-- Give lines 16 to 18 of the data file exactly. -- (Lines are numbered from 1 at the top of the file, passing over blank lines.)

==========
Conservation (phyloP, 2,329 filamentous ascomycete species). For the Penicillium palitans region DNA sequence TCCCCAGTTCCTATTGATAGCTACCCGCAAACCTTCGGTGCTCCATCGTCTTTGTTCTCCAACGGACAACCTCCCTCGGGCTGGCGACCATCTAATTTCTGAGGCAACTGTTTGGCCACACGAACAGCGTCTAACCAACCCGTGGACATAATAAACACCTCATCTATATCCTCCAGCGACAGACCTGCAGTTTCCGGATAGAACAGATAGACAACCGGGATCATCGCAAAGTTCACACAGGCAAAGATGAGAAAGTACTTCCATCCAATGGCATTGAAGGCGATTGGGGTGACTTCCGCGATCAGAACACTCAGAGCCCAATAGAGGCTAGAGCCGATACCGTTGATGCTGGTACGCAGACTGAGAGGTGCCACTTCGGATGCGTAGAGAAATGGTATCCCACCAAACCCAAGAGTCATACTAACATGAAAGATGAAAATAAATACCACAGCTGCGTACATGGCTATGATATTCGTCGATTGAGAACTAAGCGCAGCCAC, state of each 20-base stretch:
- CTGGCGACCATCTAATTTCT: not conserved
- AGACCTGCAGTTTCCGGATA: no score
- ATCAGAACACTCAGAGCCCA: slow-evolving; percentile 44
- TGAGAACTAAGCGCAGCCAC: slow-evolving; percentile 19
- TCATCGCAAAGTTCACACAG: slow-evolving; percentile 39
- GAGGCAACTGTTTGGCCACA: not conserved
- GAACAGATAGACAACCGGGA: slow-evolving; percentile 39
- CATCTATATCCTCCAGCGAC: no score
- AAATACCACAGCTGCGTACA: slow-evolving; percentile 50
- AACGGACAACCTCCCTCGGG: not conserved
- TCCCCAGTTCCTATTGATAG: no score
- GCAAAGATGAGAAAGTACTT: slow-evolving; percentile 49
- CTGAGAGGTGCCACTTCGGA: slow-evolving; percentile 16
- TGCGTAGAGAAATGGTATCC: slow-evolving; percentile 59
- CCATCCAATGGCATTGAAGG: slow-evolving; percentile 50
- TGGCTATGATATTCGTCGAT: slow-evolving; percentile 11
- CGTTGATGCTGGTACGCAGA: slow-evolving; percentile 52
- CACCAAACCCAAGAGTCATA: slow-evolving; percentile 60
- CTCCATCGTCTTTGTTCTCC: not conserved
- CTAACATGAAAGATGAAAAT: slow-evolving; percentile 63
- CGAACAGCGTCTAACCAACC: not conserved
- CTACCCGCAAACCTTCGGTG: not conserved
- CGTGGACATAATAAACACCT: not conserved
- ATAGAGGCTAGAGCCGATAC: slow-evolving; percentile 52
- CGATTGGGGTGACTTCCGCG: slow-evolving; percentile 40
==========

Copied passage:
- CCATCCAATGGCATTGAAGG: slow-evolving; percentile 50
- TGGCTATGATATTCGTCGAT: slow-evolving; percentile 11
- CGTTGATGCTGGTACGCAGA: slow-evolving; percentile 52